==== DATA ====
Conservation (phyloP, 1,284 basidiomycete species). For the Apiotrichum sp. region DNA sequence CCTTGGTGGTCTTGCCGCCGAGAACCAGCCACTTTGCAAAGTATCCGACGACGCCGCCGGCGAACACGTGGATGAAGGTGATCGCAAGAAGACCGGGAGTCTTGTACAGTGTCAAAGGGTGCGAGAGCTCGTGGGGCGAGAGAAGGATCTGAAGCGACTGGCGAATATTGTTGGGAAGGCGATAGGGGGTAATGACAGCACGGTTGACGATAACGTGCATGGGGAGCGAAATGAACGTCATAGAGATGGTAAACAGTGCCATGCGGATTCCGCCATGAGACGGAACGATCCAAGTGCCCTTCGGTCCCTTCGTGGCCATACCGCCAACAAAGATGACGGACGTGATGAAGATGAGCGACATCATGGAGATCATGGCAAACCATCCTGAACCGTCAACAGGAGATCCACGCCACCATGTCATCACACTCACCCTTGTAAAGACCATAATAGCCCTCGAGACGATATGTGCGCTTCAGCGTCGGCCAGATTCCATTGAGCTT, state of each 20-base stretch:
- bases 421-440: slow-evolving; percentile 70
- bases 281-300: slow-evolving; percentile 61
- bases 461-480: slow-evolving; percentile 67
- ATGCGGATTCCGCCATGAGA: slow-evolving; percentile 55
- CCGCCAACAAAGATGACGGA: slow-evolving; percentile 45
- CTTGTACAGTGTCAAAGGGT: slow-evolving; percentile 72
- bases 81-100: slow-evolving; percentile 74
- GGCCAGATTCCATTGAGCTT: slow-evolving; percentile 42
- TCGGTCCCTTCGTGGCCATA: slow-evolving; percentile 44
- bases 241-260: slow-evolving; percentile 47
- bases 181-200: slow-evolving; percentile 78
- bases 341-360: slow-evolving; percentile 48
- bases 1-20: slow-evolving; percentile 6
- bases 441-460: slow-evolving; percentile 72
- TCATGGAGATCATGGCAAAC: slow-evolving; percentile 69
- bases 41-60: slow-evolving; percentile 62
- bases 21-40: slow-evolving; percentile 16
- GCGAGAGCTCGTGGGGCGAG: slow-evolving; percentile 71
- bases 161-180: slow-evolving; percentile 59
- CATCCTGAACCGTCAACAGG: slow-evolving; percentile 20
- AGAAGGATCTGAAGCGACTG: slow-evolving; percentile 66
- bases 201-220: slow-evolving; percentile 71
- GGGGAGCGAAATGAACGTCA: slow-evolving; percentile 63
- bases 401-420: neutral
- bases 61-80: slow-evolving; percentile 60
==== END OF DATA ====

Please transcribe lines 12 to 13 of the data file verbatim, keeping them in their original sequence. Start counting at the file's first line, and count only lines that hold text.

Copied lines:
- bases 181-200: slow-evolving; percentile 78
- bases 341-360: slow-evolving; percentile 48